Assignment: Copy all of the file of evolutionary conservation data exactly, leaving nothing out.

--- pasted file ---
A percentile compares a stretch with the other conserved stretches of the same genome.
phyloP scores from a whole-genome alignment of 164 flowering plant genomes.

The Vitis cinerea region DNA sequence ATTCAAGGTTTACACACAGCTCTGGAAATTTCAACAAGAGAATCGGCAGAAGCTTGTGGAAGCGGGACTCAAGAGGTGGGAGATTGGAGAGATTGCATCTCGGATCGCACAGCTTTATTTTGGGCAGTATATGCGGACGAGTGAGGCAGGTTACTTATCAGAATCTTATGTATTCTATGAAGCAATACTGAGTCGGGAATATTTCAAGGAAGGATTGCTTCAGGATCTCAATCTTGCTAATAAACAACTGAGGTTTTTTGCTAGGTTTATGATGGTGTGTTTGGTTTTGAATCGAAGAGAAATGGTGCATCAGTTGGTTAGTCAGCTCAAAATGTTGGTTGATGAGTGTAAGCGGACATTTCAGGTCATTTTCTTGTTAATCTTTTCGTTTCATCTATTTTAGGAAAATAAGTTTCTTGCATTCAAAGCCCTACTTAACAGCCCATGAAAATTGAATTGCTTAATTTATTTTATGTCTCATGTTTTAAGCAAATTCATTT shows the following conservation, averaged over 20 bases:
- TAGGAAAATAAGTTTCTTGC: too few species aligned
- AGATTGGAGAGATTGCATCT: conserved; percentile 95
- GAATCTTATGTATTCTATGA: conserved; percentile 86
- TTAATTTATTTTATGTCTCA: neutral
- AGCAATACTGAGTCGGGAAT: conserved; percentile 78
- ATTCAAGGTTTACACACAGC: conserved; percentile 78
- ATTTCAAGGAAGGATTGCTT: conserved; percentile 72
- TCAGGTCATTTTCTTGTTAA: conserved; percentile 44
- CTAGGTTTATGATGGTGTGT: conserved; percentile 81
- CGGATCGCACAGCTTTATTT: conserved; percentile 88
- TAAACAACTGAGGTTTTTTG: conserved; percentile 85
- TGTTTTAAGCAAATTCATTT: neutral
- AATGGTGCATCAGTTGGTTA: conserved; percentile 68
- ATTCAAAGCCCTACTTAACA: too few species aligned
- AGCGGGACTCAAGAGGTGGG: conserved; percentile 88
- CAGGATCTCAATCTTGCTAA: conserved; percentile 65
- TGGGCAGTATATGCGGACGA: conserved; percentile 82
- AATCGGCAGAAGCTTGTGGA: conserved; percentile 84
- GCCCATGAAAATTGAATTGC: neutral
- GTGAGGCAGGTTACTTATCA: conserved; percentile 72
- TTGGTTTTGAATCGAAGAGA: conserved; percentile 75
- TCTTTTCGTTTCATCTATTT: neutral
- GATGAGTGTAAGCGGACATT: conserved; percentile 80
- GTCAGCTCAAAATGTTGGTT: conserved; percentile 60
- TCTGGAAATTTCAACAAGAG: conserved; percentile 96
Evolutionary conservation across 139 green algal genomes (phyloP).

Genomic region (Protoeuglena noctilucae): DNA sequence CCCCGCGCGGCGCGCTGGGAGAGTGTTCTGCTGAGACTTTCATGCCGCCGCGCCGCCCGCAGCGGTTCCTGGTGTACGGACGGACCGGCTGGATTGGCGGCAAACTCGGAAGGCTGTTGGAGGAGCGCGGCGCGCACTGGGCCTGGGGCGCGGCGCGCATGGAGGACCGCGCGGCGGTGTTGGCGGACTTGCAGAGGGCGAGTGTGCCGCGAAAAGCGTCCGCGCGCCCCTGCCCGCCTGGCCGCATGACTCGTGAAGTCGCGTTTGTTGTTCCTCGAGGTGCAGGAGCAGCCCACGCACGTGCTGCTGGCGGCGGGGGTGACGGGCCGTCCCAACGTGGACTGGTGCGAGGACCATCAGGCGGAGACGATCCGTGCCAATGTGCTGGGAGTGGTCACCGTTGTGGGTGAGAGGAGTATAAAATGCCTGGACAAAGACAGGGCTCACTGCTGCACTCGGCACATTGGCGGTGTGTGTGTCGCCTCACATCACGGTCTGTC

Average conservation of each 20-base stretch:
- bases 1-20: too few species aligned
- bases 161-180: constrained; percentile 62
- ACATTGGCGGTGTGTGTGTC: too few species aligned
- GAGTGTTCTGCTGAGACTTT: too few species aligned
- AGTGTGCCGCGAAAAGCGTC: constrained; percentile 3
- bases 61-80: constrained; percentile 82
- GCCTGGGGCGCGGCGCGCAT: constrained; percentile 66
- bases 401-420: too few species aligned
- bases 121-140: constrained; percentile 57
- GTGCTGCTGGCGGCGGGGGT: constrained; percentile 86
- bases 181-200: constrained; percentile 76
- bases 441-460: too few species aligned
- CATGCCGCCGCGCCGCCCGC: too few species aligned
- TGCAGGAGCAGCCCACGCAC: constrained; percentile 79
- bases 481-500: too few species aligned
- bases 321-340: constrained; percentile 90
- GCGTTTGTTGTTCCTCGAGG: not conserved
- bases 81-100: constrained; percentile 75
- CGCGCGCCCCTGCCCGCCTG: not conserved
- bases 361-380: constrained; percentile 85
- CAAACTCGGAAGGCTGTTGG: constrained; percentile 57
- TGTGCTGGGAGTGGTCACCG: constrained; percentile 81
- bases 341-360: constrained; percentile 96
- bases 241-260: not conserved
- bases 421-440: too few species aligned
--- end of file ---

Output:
A percentile compares a stretch with the other conserved stretches of the same genome.
phyloP scores from a whole-genome alignment of 164 flowering plant genomes.

The Vitis cinerea region DNA sequence ATTCAAGGTTTACACACAGCTCTGGAAATTTCAACAAGAGAATCGGCAGAAGCTTGTGGAAGCGGGACTCAAGAGGTGGGAGATTGGAGAGATTGCATCTCGGATCGCACAGCTTTATTTTGGGCAGTATATGCGGACGAGTGAGGCAGGTTACTTATCAGAATCTTATGTATTCTATGAAGCAATACTGAGTCGGGAATATTTCAAGGAAGGATTGCTTCAGGATCTCAATCTTGCTAATAAACAACTGAGGTTTTTTGCTAGGTTTATGATGGTGTGTTTGGTTTTGAATCGAAGAGAAATGGTGCATCAGTTGGTTAGTCAGCTCAAAATGTTGGTTGATGAGTGTAAGCGGACATTTCAGGTCATTTTCTTGTTAATCTTTTCGTTTCATCTATTTTAGGAAAATAAGTTTCTTGCATTCAAAGCCCTACTTAACAGCCCATGAAAATTGAATTGCTTAATTTATTTTATGTCTCATGTTTTAAGCAAATTCATTT shows the following conservation, averaged over 20 bases:
- TAGGAAAATAAGTTTCTTGC: too few species aligned
- AGATTGGAGAGATTGCATCT: conserved; percentile 95
- GAATCTTATGTATTCTATGA: conserved; percentile 86
- TTAATTTATTTTATGTCTCA: neutral
- AGCAATACTGAGTCGGGAAT: conserved; percentile 78
- ATTCAAGGTTTACACACAGC: conserved; percentile 78
- ATTTCAAGGAAGGATTGCTT: conserved; percentile 72
- TCAGGTCATTTTCTTGTTAA: conserved; percentile 44
- CTAGGTTTATGATGGTGTGT: conserved; percentile 81
- CGGATCGCACAGCTTTATTT: conserved; percentile 88
- TAAACAACTGAGGTTTTTTG: conserved; percentile 85
- TGTTTTAAGCAAATTCATTT: neutral
- AATGGTGCATCAGTTGGTTA: conserved; percentile 68
- ATTCAAAGCCCTACTTAACA: too few species aligned
- AGCGGGACTCAAGAGGTGGG: conserved; percentile 88
- CAGGATCTCAATCTTGCTAA: conserved; percentile 65
- TGGGCAGTATATGCGGACGA: conserved; percentile 82
- AATCGGCAGAAGCTTGTGGA: conserved; percentile 84
- GCCCATGAAAATTGAATTGC: neutral
- GTGAGGCAGGTTACTTATCA: conserved; percentile 72
- TTGGTTTTGAATCGAAGAGA: conserved; percentile 75
- TCTTTTCGTTTCATCTATTT: neutral
- GATGAGTGTAAGCGGACATT: conserved; percentile 80
- GTCAGCTCAAAATGTTGGTT: conserved; percentile 60
- TCTGGAAATTTCAACAAGAG: conserved; percentile 96
Evolutionary conservation across 139 green algal genomes (phyloP).

Genomic region (Protoeuglena noctilucae): DNA sequence CCCCGCGCGGCGCGCTGGGAGAGTGTTCTGCTGAGACTTTCATGCCGCCGCGCCGCCCGCAGCGGTTCCTGGTGTACGGACGGACCGGCTGGATTGGCGGCAAACTCGGAAGGCTGTTGGAGGAGCGCGGCGCGCACTGGGCCTGGGGCGCGGCGCGCATGGAGGACCGCGCGGCGGTGTTGGCGGACTTGCAGAGGGCGAGTGTGCCGCGAAAAGCGTCCGCGCGCCCCTGCCCGCCTGGCCGCATGACTCGTGAAGTCGCGTTTGTTGTTCCTCGAGGTGCAGGAGCAGCCCACGCACGTGCTGCTGGCGGCGGGGGTGACGGGCCGTCCCAACGTGGACTGGTGCGAGGACCATCAGGCGGAGACGATCCGTGCCAATGTGCTGGGAGTGGTCACCGTTGTGGGTGAGAGGAGTATAAAATGCCTGGACAAAGACAGGGCTCACTGCTGCACTCGGCACATTGGCGGTGTGTGTGTCGCCTCACATCACGGTCTGTC

Average conservation of each 20-base stretch:
- bases 1-20: too few species aligned
- bases 161-180: constrained; percentile 62
- ACATTGGCGGTGTGTGTGTC: too few species aligned
- GAGTGTTCTGCTGAGACTTT: too few species aligned
- AGTGTGCCGCGAAAAGCGTC: constrained; percentile 3
- bases 61-80: constrained; percentile 82
- GCCTGGGGCGCGGCGCGCAT: constrained; percentile 66
- bases 401-420: too few species aligned
- bases 121-140: constrained; percentile 57
- GTGCTGCTGGCGGCGGGGGT: constrained; percentile 86
- bases 181-200: constrained; percentile 76
- bases 441-460: too few species aligned
- CATGCCGCCGCGCCGCCCGC: too few species aligned
- TGCAGGAGCAGCCCACGCAC: constrained; percentile 79
- bases 481-500: too few species aligned
- bases 321-340: constrained; percentile 90
- GCGTTTGTTGTTCCTCGAGG: not conserved
- bases 81-100: constrained; percentile 75
- CGCGCGCCCCTGCCCGCCTG: not conserved
- bases 361-380: constrained; percentile 85
- CAAACTCGGAAGGCTGTTGG: constrained; percentile 57
- TGTGCTGGGAGTGGTCACCG: constrained; percentile 81
- bases 341-360: constrained; percentile 96
- bases 241-260: not conserved
- bases 421-440: too few species aligned